Horrible picture plus cat! 
Of course, once we had ordered it and paid the deposit I got cold feet which my boyfriend pointed out was quite possibly the worst time to feel like I had made a mistake as the money had been paid and there were emphatically no refunds. I fussed about it for a few days and finally gave up, telling myself it was floor tile and my life was not going to be made or broken by the size and color of my flooring.

That was the day the guys found that same exact tile in between the floor joists from the first version of the bathroom, small white hex tile perfectly matched to what we had purchased. I knew then that we were getting somewhere.

Even though the bathroom took the better part of a year to complete even after the contractors had done their job, I can safely say it was worth it. All the swearing with the measuring of the board and batten, my paint splatter that I had to scrub off later, my bitter disappointment with shower curtains and the complete lack of anyone understanding my vision and you know, having it on sale, all of it came together into a room that I love. There are still things that need touch-ups or finishing: the octopus stencil on the dresser, finding the right prints for the frames, a small shelf behind the shower for our soaps and things. All that being said, baths have never been quite this delicious.

05 July 2013

house buying, home building

I took a hiatus from blogging and took refuge in my old livejournal account to get me through the last couple of years. A year and a half ago, we bought a new-to-us 103 year old house that was in dire need of repairs and that has had pretty much all of my attention. Our poor friends have humored our pretty constant barrage of "And then this happened! And This! And now we need to do this, this, this, and are you free next Thursday night because we need to rip out/repair/haul away something else?"
The scary picture. The steps alone were worth a pause. 

It has been exhausting, on all possible fronts.

But with the transition of the physical comes change here as well. I'm back to writing, working on improving my lackluster photography skills (you'll have to suffer through my awful shots for a bit longer, sorry!), and most importantly getting back into my craft and communion with my ancestors, spirit of place. Our home is a work in progress which is both frustrating and amazing. Over the course of the time we have worked on the house, we've grown closer -- both the boyfriend and myself, and us with this house.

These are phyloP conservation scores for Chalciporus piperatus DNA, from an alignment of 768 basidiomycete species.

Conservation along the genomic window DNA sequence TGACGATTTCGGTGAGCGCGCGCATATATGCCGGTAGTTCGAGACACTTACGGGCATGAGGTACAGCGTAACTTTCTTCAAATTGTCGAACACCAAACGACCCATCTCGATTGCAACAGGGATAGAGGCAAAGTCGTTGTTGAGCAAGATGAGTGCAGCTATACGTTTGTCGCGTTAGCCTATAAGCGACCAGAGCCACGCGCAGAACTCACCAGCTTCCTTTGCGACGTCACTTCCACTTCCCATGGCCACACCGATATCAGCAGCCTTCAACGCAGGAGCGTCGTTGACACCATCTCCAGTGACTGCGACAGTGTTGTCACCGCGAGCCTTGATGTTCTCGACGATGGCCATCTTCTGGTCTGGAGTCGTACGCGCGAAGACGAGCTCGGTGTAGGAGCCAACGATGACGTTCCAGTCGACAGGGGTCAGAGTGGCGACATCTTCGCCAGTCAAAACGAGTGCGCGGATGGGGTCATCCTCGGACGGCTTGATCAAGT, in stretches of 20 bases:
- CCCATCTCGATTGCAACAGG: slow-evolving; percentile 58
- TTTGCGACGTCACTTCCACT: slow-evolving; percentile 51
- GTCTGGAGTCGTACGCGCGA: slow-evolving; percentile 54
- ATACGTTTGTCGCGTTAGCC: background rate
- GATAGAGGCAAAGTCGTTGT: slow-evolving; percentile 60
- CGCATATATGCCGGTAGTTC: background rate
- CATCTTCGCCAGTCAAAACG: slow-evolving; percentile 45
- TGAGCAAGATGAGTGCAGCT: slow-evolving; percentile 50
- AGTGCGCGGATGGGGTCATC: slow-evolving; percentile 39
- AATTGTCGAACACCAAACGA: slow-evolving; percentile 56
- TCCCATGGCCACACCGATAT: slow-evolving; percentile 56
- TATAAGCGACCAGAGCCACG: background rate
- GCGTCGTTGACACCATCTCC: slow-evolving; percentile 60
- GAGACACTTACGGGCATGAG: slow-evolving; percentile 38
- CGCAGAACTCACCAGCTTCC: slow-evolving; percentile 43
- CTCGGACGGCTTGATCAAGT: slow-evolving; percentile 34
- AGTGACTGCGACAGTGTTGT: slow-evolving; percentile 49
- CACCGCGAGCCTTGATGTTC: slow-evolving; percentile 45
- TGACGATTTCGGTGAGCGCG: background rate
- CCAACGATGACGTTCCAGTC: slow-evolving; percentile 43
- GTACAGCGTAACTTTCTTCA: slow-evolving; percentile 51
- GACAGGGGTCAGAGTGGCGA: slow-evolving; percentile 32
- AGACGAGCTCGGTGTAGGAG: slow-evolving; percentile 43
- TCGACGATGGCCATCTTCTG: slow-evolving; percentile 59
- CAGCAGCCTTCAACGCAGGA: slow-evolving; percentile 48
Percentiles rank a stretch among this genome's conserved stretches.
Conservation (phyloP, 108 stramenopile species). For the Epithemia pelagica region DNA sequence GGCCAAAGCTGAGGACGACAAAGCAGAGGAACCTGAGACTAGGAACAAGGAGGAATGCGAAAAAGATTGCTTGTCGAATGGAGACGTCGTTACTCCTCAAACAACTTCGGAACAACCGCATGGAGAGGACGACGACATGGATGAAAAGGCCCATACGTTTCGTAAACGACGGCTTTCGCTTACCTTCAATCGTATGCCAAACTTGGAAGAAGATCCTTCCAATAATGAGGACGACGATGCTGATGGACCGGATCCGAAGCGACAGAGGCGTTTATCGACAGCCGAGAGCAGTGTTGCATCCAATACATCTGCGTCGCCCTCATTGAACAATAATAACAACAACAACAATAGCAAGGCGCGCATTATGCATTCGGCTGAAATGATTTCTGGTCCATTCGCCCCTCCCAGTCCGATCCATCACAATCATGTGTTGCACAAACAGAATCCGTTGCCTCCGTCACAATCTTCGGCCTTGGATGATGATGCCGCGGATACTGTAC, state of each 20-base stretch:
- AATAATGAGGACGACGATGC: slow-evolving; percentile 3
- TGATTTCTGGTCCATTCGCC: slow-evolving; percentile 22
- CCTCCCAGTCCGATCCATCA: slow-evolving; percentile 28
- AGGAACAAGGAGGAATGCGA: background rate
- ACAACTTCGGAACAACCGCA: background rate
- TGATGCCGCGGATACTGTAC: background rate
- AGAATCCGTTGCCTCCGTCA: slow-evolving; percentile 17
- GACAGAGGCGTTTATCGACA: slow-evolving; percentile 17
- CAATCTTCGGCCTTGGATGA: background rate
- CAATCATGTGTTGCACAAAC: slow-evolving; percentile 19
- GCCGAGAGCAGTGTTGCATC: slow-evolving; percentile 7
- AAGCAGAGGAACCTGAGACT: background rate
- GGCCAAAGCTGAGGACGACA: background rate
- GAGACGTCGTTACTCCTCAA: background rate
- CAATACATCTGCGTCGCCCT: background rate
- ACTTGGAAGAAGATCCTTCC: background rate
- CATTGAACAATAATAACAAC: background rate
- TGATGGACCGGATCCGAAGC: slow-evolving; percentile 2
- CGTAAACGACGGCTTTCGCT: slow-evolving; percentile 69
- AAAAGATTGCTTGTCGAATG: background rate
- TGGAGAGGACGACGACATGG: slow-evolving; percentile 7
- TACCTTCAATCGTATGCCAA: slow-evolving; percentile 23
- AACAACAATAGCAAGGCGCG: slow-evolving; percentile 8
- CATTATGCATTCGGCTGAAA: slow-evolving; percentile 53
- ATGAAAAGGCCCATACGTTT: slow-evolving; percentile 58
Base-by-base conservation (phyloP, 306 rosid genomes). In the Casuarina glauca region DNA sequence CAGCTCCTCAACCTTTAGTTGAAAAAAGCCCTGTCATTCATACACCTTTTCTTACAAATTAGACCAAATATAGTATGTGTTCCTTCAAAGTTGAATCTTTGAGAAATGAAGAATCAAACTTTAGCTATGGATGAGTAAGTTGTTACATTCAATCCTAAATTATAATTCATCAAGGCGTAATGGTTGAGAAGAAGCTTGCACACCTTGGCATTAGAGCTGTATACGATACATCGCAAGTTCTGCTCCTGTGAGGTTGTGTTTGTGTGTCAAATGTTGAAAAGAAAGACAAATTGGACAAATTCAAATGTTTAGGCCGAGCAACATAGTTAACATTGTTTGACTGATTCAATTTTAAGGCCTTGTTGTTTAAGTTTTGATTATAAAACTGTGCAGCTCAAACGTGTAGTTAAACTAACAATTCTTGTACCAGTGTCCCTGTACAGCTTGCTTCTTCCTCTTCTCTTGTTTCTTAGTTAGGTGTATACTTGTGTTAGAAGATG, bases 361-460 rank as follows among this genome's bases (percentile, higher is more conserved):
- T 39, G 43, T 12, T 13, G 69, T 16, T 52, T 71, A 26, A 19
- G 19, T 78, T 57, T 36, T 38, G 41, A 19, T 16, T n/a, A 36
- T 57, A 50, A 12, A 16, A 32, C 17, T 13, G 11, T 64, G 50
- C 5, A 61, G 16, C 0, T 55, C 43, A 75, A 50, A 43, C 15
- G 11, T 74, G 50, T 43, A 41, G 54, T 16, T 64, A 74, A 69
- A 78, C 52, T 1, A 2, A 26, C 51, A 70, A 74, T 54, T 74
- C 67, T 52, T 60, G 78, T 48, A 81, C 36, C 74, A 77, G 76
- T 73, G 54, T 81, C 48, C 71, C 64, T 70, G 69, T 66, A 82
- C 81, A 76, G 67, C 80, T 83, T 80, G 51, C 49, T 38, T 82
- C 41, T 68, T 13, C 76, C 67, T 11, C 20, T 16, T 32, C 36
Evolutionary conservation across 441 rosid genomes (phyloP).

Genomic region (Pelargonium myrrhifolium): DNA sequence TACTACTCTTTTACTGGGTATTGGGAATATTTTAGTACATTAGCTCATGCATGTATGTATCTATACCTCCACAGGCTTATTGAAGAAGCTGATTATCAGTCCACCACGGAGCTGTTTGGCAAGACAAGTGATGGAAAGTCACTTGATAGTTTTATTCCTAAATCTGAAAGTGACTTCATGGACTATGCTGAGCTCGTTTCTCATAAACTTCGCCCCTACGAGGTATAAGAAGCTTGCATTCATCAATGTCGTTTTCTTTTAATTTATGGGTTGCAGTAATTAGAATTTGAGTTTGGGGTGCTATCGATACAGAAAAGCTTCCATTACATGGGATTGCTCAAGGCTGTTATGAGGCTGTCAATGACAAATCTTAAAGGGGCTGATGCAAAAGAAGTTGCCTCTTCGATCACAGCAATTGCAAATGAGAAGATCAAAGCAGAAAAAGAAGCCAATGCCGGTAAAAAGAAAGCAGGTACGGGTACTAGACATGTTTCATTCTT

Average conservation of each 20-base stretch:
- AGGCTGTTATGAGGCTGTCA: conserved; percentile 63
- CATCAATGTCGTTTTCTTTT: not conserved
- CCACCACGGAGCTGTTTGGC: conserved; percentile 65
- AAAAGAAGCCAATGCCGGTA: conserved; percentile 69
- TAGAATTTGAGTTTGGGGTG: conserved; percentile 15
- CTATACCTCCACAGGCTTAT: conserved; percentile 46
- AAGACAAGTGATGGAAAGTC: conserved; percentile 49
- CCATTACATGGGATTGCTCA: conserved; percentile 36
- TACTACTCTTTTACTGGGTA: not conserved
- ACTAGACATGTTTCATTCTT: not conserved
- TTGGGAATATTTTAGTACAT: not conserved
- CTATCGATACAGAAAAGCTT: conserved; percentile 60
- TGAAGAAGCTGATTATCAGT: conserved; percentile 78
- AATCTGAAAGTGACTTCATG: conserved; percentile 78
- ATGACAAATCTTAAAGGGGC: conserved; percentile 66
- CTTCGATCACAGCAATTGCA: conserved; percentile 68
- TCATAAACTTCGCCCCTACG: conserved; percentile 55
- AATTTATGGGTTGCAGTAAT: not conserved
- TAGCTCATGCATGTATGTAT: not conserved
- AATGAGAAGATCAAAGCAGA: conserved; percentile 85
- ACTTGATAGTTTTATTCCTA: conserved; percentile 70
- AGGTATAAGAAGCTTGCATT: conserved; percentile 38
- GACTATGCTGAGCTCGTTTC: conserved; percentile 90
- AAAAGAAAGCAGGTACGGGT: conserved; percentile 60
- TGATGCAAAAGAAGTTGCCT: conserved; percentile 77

As I posted forever ago, each place has a spirit. This genius loci is a guardian spirit, a feeling, a tickle in the back of one's mind that one is being watched even though no one is obviously there. Different cultures from the Romans to the Orient to the Americas all had versions of this spirit and always recognized that the spirit was powerful in that place, should be respected, and could be called upon for guidance and favors. Offerings would be left, prayers said, and communion was constant though not necessarily highly ritualized as we modern pagans like to be. These practices, these artful leavings, have been largely forgotten in the hubbub of what our world currently is, but much can be gained from the simple communion with that place that is Home.

The dogs exploring the disaster that is the kitchen. 
In our home, we were aware of the Spirit the first time we walked in. The house felt - for lack of better word - forlorn. Even if you subscribe to less hooky explanations, the whole house was in obvious disrepair and neglect. The previous owners had run into some super bad personal life messes which led to not being able to make the mortgage, let alone repairs, and eventually this led to busted water pipes, a kitchen that hadn't been updated in decades, old wall paper and plaster peeling off the walls due to other water damage from the roof, and grime inches thick in some places, and that was just to start. Some of it was just poor handy work, impatience run rampant, and lack of training or know how.

But because we are who we are, because we worship the way we do, we listened to the house. A lot. When we started ripping out the battered and mostly missing drop ceiling in the basement, we talked to the house. We said out loud everything we wanted to do and how we wanted to do it. Even before we bought the house - which was a saga in of itself - we were in the house several times and each time we whispered how much we wanted to work with her.

In the end, it was those whispers and our super awesome Realtor (who thought we were crazy but totally worked her own awesome magic) that finally got it and us on the right track.

And while we have reached a fair accommodation with the house, and the spirit, I still make offerings of incense mainly, or sometimes cut flowers, sometimes honey, at our main fireplace. I tell her frequently how much I love her and how happy we are to be there, sharing these moments with her and stories of her. We uncover bits and bobs of her history when we tear down the walls and gingerly recreate the what might have happeneds and hope that we are just part of the middle, that with our work and patience she will out live us by another hundred years.
The door knocker. How can you not  fall in love with this? 

So upcoming posts will focus on what we found when we found our house and how we've managed to make it our home. There will be a lot of DIY crazy, hopefully some decent photos, and some musings on the spirits we've encountered.